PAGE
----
The word “culture” gets thrown around a lot—it comes up in HR meetings, on job listings, and some episodes of The Office. But what does it mean for manufacturing?

Cultivating good company culture is important, and it’s the key to making manufacturing a great industry to work in and your company a great one to do business with. Like with everything else in business and manufacturing, building a good culture takes time and commitment from company leadership, and continuous improvement. 

Find Your Schtick, and Run With It

It’s easy to do a quick Google search and copy/paste another company’s culture and values. But you don’t need to squish your company into their mold. Your company already has a culture and something that makes it unique, but maybe you don’t have language to describe it.

We’ve worked with several companies to dig deep into their business, ask good questions, learn what sets them apart from the competition, then create messaging that makes it easy to communicate that “brand” to internal and external audiences. Your brand story is the foundation for company culture. 

#EmployeeAppreciation and Engagement

Employees who feel like their work is valued and their voices are being heard by leaders of a company are more likely to stay at their job—and engaging your employees in different ways can increase their performance by 202%. So what are the best ways to do this? 

One way to engage your current employees and make their voices heard is to create a place for them to provide feedback and bring new ideas to the team. Whether that’s a form set up by your HR department, one-on-one meetings, company/department town halls or a spot in your employee portal, it’s important for employees to feel like you’re on the same team.

Company events are another great way to make employees feel valued. Every company is different, but your management teams can provide great insight on what would make your employees feel appreciated. You can do a company picnic at a park, buy lunch for employees, take them to a sporting event, or something else that makes them feel like it’s a fun place to work.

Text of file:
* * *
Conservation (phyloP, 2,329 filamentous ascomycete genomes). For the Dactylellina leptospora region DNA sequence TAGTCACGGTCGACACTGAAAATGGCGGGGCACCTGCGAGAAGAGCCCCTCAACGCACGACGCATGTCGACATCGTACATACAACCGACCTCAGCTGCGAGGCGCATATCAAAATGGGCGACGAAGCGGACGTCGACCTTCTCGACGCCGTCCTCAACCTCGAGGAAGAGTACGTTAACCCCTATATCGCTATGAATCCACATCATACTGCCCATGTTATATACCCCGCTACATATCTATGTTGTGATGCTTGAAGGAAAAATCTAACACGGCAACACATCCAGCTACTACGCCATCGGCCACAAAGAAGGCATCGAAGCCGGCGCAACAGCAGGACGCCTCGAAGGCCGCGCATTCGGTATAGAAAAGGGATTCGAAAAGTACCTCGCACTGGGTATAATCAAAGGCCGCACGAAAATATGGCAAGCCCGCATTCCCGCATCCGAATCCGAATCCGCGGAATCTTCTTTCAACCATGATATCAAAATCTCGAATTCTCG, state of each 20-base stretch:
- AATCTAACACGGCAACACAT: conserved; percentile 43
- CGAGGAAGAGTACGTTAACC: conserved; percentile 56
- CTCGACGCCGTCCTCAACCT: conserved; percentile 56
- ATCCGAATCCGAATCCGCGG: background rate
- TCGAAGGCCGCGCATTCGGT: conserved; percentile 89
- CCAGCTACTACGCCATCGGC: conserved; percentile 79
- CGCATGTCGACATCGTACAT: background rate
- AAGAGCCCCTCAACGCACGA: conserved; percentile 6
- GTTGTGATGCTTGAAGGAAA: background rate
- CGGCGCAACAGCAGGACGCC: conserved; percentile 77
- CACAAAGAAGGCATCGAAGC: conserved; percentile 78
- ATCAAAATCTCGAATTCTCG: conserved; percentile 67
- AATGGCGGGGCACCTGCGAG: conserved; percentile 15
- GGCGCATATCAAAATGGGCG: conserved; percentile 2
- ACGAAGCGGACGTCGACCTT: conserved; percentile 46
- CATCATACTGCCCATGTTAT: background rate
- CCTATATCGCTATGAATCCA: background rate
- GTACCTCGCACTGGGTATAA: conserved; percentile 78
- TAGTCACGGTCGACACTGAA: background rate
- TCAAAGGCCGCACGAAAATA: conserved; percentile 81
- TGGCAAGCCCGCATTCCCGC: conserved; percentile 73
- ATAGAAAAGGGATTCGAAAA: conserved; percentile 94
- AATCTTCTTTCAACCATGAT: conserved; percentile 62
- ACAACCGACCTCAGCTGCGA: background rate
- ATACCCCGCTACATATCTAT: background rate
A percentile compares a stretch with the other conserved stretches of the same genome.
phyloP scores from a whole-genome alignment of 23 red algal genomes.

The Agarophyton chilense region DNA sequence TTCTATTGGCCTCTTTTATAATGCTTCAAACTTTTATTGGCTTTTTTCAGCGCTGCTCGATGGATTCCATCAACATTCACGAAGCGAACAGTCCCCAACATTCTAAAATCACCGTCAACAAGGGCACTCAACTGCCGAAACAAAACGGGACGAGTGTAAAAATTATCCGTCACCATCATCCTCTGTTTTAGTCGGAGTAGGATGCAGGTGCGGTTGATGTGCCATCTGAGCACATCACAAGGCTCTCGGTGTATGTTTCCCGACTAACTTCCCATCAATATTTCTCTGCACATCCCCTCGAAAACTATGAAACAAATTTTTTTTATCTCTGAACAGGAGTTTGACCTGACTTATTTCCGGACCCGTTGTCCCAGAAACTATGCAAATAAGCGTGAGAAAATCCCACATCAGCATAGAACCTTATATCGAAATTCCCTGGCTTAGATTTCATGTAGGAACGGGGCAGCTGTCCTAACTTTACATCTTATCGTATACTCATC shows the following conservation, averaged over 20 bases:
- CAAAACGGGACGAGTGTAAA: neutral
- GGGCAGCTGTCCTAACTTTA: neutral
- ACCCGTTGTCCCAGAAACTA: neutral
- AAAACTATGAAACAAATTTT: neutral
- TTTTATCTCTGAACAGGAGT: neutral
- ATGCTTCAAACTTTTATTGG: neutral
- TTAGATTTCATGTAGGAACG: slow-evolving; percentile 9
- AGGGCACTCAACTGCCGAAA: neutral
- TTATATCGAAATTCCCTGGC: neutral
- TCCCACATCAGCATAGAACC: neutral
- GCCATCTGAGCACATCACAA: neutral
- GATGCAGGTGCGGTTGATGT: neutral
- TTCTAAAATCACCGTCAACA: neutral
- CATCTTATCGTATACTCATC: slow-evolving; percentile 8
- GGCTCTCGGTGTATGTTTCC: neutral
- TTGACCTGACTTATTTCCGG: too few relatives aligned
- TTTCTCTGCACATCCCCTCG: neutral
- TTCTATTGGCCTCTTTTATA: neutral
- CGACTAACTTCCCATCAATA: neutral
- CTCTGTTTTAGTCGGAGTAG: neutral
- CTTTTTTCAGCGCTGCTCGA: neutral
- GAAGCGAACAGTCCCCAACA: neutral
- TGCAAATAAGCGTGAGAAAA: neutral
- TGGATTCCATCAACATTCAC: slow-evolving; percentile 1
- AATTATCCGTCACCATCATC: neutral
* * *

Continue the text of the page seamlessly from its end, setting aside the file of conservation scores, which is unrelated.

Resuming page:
Shared Impact = Long Term Motivation (and Success)

Keeping your employees happy takes more than just saying “nice job,” or “thanks for all your hard work,” every once in a while. Saying these things are still important, but you also want to look at the bigger picture. Go back to the brand story—the big “why” behind the company—and find ways to infuse the team’s work with real purpose.

The truth is, your company is 100% reliant on your employees and it’s helpful to remind your team that what they’re doing is making a difference. For instance, is something you’re producing at your plant being used to benefit people during the global crisis we find ourselves in? Is your distribution team working daily to solve supply chain issues that are causing shortages and empty shelves across the country? 

Creating a sense of shared impact makes manufacturing jobs more than just a job. Sure, they can probably go to a competitor and make the same amount of money. But what is that work environment like and how will that competitor make them feel about the work they’re doing? If you want people to stay, you need to give them a reason why they should choose to stick with you in an employment market that is extremely competitive.

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